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Jack White and Julian Casablancas Don't Give a Shit Anymore

The Voidz' new album 'Virtue' and White's #1 record 'Boarding House Reach' are both genre-agnostic experiments that make a case for the freedom of gleeful self-indulgence.
Jack White photo by photo by Yui Mok/PA Images via Getty Images / Julian Casablancas photo by Daniel Zuchnik/WireImage

If you’ve ever had any doubts from the many heavy-lidded poses he’s adopted his career, Julian Casablancas never cared all that much about the whole “being famous” thing. He’s never really seen much of a correlation between the art that really matters and the degree to which it resonates in the world at large. He may have once sung that he didn’t “wanna be forgotten,” but in the years since he rose to international acclaim, he’s more or less said, with a sigh, that he didn’t really give a shit.


See, as he explained in a recent interview with Vulture, all of history’s idiosyncratic greats like Jimi Hendrix or, uh, Ariel Pink, never got the acclaim they deserved (nevermind Hendrix’s chart success and culture shifting festival appearances). “Right now,” he surmised. “We’re mired in whoever’s propaganda is loudest.” He states the idea outright on “Permanent High School,” a song on his band the Voidz’ new record Virtue, when he sings bluntly, “Just because something’s popular, doesn’t mean it’s good.”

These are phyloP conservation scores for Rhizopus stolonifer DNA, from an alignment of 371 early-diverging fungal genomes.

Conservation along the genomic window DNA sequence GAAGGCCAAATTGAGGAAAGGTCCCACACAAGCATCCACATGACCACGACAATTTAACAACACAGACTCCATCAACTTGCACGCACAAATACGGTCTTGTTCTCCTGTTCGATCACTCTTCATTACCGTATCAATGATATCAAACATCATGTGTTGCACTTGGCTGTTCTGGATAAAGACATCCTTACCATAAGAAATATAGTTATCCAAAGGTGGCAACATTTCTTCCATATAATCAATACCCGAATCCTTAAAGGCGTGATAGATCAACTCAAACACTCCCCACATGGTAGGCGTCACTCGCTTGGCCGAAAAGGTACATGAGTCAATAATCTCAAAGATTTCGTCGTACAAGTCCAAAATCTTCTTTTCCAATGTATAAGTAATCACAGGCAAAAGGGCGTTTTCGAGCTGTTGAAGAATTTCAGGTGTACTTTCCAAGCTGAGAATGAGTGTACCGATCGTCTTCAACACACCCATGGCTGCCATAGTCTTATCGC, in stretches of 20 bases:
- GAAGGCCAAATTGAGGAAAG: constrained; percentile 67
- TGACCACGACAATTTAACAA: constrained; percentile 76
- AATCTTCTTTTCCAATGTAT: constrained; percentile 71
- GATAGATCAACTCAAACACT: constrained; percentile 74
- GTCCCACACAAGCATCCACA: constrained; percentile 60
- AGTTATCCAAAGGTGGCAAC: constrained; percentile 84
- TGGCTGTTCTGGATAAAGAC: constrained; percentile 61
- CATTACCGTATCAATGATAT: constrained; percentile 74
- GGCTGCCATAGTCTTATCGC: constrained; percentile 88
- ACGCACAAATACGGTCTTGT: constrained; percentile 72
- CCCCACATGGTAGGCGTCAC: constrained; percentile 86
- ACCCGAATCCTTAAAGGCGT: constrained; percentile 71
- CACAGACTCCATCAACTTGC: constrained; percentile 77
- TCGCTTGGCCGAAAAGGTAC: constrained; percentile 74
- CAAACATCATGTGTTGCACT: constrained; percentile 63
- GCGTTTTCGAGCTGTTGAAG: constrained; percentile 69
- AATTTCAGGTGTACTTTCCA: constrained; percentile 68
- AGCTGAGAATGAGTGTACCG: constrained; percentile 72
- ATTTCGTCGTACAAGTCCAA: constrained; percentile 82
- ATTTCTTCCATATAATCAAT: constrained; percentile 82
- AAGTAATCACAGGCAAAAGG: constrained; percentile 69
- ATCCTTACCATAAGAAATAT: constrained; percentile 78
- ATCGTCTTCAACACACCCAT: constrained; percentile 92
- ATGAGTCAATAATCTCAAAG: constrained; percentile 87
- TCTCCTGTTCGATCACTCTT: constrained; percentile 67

The joy of this particular moment that he’s chosen to not give a fuck in is that he’s not alone. To say nothing of the internet native experimenters treating the whole history of Western music as raw material for making Babel-like scrap towers toward the pop gods, this week’s number one album, thrown together by Casablancas’ old pal Jack White, is also the product of not giving a fuck. White’s said so outright in interviews. “This album is the culmination of, like, 'I don't care,'” he told Rolling Stone a couple weeks ago.

It may strike as a puerile pose—an especially laughable one, given the degree to which they defined what it meant to be popular in rock music in the early 2000s (nostalgically minded, significantly rich, modestly attractive, and blasé about all of it)—but its set them up in an interesting position as they approaches artistic middle age. Rather than contented in the successes of the sounds that made them famous, they’re feeling confrontational toward all the structures that uphold the pop music status quo and willing to upend them however they can.


A little of Casablancas’ current headspace might be blamed on the response to his first album with the studio rats in the Voidz, Tyranny, a proggy, apoplectic record of dayglo soloing and abstract epics that shattered the droll melodiousness that longtime fans had come to expect of his work away from the Strokes. Though it was cultishly beloved, the critical response lay somewhere between muted and bewildered—an arched brow raised in the direction of the 11-minute songs about existential terror.